This isn’t a story about a brand new watch. It’s about a watch I purchased years ago that, each time I present it in public (for instance, during a Red Bar event) elicits a charged reaction.
About six years ago, the friend who introduced me to the Omega 1957 Speedmaster Trilogy in the metal also introduced me to a very simple watch with the name Lemania stamped right on the dial.
At first, I didn’t know what to make of it. It’s been a very long time since that name has been seen on a watch, so I was skeptical. But it was real, and it was available from my friends at Manfredi Jewels in Greenwich, Connecticut.
From the back room at Manfredi, store manager Rob brought out a long, military green box with a Lemania sticker on it. He told me that the Swatch Group was releasing this watch very quietly, only allowing them to be sold by a few dealers across the country.
Technically known as reference LEM-ST-1000, the watch is beautifully basic. It's clear that no attempt was being made in trying to make this watch highly presentable. Chances are it was built with components from other brands within the Swatch Group. The pushers and even the case seem to be direct from Tissot.
So why did I pay good money to buy it?
First, it's the story of Lemania itself. If you like the Patek Philippe ref. 5004 or the Vacheron Constantin Cornes de Vache, historic Sinn and Tutima chronographs, among many others, then you already appreciate Lemania, which made the movements that power those beauties (though modified they may be.) Lemania, if you aren’t aware, made its name producing some of the best movements the watch world has known, and in 1999 became a part of the Swatch Group under Breguet.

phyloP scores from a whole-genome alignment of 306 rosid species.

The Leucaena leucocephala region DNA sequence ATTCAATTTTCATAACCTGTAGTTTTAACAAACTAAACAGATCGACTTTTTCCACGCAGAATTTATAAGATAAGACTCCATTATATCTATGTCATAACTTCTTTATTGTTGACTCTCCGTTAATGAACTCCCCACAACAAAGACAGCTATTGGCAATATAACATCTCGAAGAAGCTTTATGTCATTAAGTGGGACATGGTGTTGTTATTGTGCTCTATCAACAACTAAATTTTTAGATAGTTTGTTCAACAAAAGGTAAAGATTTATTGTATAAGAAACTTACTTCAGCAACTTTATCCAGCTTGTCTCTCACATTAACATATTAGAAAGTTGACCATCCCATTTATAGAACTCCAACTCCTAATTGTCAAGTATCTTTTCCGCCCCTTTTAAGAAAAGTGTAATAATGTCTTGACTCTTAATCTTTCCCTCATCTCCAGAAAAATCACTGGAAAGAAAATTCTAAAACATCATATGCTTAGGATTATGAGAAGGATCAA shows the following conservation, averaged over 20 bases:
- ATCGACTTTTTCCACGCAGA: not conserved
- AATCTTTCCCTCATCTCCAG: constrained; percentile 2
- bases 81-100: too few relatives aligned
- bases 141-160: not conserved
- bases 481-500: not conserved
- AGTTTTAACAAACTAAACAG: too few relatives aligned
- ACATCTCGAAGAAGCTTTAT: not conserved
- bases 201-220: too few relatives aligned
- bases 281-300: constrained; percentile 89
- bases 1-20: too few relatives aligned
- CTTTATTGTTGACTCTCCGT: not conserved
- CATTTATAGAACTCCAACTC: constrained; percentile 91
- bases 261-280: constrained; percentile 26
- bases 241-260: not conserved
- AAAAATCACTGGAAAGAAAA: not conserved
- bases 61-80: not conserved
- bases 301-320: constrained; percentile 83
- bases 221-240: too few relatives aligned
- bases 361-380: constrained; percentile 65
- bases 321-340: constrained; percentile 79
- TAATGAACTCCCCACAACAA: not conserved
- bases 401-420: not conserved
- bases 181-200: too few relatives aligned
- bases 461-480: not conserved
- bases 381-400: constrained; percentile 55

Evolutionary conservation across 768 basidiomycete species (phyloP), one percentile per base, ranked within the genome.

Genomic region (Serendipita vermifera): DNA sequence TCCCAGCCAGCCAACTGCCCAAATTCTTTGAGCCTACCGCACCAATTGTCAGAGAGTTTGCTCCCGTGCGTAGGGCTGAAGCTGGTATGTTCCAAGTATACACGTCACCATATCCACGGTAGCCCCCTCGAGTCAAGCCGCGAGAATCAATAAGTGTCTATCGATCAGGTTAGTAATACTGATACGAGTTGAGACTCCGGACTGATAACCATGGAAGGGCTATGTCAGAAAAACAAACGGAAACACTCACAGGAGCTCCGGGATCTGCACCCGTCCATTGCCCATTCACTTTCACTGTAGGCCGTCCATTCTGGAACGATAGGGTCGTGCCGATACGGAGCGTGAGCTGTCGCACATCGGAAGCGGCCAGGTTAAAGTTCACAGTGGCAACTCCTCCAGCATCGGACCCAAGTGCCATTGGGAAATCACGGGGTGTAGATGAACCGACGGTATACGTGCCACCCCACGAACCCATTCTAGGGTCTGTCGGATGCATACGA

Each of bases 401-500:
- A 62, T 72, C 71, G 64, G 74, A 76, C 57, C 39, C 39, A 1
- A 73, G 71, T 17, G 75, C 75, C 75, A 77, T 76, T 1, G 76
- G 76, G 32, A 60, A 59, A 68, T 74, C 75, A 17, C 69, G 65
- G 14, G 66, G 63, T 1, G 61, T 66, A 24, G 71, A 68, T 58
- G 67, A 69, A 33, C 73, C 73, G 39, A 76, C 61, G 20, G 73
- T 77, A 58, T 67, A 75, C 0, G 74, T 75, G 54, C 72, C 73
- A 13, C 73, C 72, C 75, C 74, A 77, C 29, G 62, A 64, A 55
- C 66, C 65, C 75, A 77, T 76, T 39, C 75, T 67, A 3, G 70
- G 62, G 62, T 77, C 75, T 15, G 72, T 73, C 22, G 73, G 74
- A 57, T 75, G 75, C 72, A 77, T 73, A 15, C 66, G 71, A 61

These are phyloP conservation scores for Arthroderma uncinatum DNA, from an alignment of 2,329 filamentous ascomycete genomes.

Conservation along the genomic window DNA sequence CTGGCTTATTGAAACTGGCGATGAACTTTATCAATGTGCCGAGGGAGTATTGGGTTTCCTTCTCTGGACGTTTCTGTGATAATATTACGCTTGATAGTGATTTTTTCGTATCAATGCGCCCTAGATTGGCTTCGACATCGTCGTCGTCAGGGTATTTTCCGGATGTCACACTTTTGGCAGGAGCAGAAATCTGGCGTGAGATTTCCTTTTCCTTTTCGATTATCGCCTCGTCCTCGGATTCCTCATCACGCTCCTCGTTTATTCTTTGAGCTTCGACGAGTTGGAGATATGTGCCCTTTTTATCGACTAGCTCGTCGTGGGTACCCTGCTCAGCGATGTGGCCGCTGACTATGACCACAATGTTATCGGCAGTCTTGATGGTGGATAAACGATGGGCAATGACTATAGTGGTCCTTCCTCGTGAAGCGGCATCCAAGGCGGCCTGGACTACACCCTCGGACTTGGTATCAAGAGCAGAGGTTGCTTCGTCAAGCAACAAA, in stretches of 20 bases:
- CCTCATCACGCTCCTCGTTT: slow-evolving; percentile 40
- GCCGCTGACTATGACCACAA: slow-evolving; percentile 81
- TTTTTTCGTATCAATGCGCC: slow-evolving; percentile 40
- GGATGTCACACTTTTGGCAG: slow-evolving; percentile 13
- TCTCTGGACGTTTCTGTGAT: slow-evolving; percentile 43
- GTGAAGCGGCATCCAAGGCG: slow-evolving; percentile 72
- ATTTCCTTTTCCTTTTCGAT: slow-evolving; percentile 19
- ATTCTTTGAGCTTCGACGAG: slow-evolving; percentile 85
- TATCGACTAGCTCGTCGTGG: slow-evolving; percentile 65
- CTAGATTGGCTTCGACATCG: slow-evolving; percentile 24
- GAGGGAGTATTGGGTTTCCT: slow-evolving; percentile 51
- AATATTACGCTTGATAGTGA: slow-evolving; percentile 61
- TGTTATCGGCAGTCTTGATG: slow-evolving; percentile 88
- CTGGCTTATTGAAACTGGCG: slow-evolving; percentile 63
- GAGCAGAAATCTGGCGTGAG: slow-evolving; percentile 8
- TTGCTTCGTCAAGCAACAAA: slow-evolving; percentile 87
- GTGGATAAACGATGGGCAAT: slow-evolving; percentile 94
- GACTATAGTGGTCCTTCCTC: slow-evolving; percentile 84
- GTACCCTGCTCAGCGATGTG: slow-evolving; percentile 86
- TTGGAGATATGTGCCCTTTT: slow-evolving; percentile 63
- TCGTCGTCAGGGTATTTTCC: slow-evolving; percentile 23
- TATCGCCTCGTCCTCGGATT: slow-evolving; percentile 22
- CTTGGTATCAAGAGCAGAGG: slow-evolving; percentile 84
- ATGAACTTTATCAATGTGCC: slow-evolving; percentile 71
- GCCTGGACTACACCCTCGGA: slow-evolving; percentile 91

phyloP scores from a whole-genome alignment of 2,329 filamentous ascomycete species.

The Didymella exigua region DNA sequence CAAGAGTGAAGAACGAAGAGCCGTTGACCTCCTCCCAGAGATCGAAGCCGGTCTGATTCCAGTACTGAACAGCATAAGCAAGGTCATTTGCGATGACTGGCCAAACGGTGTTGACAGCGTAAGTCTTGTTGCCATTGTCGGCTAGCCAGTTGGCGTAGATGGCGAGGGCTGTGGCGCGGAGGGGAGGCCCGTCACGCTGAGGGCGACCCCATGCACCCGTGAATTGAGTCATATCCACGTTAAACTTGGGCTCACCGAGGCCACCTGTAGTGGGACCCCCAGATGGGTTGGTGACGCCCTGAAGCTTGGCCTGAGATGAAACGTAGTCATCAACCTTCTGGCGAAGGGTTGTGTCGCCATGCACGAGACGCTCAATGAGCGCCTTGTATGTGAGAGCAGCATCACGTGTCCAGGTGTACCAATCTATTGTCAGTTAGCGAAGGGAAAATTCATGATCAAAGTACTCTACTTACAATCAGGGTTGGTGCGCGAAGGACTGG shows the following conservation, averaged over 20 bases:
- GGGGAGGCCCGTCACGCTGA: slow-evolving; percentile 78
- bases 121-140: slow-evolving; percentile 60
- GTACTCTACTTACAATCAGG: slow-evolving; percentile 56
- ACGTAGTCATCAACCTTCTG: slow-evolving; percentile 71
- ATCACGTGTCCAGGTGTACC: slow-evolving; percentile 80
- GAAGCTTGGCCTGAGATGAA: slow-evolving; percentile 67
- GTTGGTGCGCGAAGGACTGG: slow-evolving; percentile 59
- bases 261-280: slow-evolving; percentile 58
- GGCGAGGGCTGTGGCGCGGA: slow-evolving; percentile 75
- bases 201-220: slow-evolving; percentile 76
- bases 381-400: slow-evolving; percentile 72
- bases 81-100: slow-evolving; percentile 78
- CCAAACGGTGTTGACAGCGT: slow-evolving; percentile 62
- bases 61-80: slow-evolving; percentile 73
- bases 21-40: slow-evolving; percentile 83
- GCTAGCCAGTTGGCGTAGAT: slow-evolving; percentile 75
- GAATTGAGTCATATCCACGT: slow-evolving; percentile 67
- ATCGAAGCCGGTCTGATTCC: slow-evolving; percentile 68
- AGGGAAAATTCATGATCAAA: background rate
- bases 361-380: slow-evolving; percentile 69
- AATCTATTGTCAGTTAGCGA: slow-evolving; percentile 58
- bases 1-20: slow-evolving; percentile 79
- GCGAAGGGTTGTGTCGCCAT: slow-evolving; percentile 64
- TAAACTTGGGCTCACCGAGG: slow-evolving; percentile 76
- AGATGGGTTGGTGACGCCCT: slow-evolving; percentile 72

Traces & Trademarks
Although the name Lemania has ceased to exist on finished watches for a very long time, the movement maker’s traces still remain through other brands, including TAG Heuer and Omega with the Speedmaster. In my LEM-ST-1000 there are clear traces of that original Lemania DNA, and as you can see the unadorned rotor recalls a more classic Lemania 1350 or 5100. The movement itself is an ETA C01.211, an automatic chronograph movement that utilizes the Lemania 5100 as its base caliber.
I was also convinced to buy this watch because I was fascinated at its origin story – its reason to exist.
Unsurprisingly, the Swiss have their fair share of international business regulations, particularly regarding highly valued precious exports like watches. A part of the Swatch Group’s responsibility of owning Lemania is a requirement that the company produces a small number of watches with the Lemania name on them.
This is why I have my oddball Lemania watch today. You will likely never see a modern Lemania.
My understanding of the Lemania legacy, and having a watch that was made only for the sole purpose of fulfilling a legal obligation, makes my oddball Lemania a real winner in my collection.
Going forward, I plan to commit more wrist time to it. At the same time, I’ll continue to search for my next oddball watch.